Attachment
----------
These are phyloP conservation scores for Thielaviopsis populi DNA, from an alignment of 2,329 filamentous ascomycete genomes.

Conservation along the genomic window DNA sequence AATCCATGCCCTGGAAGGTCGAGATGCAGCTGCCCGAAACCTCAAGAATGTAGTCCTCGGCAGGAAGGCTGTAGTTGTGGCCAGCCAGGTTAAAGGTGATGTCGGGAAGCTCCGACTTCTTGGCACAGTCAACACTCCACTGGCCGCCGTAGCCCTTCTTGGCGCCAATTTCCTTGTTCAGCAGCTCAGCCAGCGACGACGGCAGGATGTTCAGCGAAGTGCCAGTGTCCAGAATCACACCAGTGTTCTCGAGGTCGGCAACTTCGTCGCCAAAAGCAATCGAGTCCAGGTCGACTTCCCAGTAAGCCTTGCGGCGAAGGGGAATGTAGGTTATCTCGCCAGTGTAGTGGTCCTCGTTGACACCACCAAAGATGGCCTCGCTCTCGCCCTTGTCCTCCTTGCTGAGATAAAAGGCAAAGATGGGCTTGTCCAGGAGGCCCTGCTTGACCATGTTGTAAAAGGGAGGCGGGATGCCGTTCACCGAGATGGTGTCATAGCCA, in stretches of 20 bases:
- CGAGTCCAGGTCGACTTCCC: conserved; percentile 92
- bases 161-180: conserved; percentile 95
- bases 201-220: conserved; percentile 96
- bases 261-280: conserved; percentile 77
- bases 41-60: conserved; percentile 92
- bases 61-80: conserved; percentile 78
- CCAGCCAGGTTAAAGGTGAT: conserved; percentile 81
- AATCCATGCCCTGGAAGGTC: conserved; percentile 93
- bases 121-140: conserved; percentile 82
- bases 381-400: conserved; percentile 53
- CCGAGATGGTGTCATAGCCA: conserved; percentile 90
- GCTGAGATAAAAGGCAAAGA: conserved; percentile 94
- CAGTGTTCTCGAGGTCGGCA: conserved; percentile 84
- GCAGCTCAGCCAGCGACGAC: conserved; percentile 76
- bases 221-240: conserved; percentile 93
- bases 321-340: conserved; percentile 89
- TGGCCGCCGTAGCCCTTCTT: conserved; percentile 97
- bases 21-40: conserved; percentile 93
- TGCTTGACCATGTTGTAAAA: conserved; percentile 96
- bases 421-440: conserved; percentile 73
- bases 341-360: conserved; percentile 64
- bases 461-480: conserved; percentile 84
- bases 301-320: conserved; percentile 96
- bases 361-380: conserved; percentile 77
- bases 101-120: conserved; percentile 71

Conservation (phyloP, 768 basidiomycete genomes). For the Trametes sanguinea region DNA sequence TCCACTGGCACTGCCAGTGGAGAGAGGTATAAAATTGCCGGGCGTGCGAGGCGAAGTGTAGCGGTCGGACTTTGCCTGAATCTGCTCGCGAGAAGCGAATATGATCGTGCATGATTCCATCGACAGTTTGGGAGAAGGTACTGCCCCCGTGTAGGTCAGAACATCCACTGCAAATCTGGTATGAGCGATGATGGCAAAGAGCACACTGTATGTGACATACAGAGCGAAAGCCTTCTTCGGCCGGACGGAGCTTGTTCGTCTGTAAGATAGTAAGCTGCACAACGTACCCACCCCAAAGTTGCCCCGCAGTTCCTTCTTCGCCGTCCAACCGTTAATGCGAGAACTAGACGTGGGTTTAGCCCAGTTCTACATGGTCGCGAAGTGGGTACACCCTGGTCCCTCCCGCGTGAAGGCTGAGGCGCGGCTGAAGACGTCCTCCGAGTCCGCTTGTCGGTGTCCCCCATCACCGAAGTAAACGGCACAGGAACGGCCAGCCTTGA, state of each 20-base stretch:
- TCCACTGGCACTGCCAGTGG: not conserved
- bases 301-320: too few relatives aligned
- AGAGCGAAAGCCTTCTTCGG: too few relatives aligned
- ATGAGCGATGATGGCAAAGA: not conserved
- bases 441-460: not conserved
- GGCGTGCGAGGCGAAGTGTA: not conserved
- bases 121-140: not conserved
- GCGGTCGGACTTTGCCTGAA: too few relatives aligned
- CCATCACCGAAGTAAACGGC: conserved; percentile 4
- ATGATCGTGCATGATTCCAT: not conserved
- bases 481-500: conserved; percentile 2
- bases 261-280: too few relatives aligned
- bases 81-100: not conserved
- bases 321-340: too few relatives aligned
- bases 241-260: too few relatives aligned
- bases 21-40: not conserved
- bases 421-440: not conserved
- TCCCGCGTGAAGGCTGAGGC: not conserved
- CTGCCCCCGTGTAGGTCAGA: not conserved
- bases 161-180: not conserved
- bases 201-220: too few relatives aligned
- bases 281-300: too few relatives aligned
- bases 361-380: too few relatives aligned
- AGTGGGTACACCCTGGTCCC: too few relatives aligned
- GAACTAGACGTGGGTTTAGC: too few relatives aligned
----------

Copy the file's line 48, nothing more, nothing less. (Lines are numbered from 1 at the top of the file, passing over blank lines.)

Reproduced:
- bases 161-180: not conserved